Runnin’ on empty? Here’s how to rebuild trust with your colleagues.

Chris Socha
Chris Socha
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Startups are exciting places to be! Working with a small team, learning as we go, delighting our users, and growing the company can be exhilarating … but it’s not always plain sailing! There was a period at Quin when we were not working effectively together, and the stress and anxiety of deteriorating relationships was damaging the company and leaving people feeling very frustrated.

 

Cyndi (our CEO and founder) has noticed I’m a sucker for a “model”, so it’s unsurprising that when faced with this kind of situation I sought something that could help me navigate the issues. For me, the thing that really helped crystallize what had gone wrong was a short chapter from “It doesn’t have to be crazy at work” about the idea of “Trust Batteries”

 

The idea is that when you first join a new team or company, your “Trust Battery” is likely 50% charged with all your colleagues. Every interaction, however big or small, charges or discharges that trust battery; the less trust between people, the harder it is to work together effectively.

 

This made me think of all the little pains and frustrations that had happened over the past year or so, and it started to become more clear how we had got to where we are. I’d missed how all the small arguments had eroded trust to the point where productive disagreements were few and far between.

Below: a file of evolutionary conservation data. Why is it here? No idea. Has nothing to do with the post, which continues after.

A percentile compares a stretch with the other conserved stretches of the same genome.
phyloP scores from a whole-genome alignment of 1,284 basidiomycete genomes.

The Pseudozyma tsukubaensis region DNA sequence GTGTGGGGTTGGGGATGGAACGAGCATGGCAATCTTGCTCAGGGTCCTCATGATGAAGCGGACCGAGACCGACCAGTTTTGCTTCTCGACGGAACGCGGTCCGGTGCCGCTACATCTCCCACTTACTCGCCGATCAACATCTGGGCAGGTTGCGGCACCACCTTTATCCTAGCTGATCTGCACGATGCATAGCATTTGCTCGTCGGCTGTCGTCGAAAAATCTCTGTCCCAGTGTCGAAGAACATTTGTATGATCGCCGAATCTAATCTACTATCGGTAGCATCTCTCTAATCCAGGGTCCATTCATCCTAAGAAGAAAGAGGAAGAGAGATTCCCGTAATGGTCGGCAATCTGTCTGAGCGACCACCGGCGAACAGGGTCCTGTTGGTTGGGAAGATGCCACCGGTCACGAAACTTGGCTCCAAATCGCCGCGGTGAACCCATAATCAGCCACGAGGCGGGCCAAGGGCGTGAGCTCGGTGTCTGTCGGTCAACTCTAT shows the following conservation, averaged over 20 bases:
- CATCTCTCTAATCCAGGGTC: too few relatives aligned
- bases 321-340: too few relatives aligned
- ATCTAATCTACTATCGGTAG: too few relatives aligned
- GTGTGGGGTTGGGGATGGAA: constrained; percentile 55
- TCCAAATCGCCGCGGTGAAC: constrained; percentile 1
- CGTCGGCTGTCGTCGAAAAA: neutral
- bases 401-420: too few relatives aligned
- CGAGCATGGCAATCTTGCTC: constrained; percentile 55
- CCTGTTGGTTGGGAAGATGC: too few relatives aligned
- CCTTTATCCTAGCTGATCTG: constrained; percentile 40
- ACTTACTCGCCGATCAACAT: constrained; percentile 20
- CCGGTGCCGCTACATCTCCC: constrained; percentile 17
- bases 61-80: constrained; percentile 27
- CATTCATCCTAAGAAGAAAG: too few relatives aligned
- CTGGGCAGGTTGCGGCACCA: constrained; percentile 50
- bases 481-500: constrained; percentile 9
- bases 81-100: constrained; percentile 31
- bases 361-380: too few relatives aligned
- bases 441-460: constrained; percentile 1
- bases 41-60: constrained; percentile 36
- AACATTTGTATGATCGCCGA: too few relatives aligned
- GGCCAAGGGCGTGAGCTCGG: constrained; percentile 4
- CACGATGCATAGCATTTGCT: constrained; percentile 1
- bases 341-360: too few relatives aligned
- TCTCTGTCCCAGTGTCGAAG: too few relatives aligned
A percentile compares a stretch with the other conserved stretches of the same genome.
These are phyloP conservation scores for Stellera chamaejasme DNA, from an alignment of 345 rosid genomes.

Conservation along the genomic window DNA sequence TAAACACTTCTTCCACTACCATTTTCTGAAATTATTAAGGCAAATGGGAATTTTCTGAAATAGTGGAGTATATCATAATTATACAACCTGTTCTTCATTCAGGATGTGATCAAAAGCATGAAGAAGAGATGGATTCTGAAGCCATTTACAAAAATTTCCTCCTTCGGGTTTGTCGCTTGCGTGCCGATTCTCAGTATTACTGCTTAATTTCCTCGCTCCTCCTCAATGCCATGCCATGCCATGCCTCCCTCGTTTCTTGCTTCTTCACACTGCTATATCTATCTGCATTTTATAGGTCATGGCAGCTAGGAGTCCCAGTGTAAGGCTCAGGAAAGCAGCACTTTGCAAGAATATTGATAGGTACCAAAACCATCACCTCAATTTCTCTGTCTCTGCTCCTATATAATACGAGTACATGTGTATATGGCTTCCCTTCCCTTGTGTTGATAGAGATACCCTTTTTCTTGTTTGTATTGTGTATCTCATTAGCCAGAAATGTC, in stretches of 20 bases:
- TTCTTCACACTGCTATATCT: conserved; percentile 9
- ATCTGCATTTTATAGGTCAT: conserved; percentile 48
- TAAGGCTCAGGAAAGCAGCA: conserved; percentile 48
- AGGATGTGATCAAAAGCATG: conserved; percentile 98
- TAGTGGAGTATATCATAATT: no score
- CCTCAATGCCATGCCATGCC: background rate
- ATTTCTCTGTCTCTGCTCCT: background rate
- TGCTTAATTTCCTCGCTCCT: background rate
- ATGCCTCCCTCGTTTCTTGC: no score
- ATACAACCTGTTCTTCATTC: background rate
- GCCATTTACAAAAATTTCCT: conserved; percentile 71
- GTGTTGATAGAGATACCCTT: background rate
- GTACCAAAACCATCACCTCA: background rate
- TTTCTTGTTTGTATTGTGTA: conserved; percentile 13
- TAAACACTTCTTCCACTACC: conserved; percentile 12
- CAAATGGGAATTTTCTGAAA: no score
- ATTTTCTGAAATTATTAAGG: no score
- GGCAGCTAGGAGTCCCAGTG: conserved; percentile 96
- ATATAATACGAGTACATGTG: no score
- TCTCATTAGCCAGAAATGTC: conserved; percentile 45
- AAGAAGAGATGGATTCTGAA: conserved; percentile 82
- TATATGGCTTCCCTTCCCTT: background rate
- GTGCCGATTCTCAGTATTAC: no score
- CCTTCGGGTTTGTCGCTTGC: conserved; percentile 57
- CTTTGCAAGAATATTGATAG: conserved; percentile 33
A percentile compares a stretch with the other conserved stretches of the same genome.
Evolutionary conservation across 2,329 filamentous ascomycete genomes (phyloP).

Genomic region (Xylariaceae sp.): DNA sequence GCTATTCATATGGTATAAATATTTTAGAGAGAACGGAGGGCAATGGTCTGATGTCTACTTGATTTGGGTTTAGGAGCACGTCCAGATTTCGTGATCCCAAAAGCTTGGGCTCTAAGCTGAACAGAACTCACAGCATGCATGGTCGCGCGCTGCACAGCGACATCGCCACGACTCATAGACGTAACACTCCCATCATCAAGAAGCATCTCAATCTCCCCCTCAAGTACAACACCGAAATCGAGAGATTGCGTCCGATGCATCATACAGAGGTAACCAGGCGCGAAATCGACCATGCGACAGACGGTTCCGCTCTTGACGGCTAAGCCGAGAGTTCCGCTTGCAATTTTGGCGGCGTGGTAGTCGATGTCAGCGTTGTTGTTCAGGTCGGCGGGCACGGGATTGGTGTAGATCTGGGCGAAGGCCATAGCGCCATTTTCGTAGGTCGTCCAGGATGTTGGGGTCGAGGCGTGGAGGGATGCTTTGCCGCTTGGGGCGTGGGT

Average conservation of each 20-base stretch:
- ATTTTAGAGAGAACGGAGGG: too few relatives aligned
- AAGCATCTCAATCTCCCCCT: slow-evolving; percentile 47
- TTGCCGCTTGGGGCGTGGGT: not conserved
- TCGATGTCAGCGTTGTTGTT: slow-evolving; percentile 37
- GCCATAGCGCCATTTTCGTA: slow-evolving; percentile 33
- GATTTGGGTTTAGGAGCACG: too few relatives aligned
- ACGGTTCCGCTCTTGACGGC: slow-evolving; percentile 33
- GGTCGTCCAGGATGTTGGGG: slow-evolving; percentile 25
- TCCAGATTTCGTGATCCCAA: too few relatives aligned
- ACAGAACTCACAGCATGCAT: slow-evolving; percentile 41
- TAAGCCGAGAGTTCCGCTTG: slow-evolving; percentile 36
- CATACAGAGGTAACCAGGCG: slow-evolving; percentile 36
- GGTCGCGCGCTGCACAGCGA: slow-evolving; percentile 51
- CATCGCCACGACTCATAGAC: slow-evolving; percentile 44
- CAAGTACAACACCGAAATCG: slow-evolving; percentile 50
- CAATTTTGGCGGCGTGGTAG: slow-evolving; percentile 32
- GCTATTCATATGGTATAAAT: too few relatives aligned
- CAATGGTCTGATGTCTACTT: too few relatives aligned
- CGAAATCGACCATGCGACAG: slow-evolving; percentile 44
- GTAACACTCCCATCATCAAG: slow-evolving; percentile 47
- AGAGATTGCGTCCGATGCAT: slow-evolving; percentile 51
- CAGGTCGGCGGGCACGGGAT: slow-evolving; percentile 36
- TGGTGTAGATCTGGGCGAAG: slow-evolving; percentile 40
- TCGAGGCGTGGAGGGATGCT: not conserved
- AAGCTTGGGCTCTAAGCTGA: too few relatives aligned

Using this model, I tried to evaluate how charged my Trust Battery was with different members of the team. With an idea of where I stood with people I could start to work out what actions, however small, could start to recharge that battery and rebuild some of that trust.

 

It’s very easy to do this exercise by yourself: write down all your colleagues’ names, think about all the interactions you have with them, and think about how full your trust battery is with each person. Now think about how you can improve those relationships: What can you change about the way you interact with them? What actions can you take? What feedback do you give to that person?

 

Have you tried exercises like this before? What other approaches have you used to mend broken relationships? I’d love to hear your thoughts!

Click here to watch the video.

Chris Socha
Chris Socha
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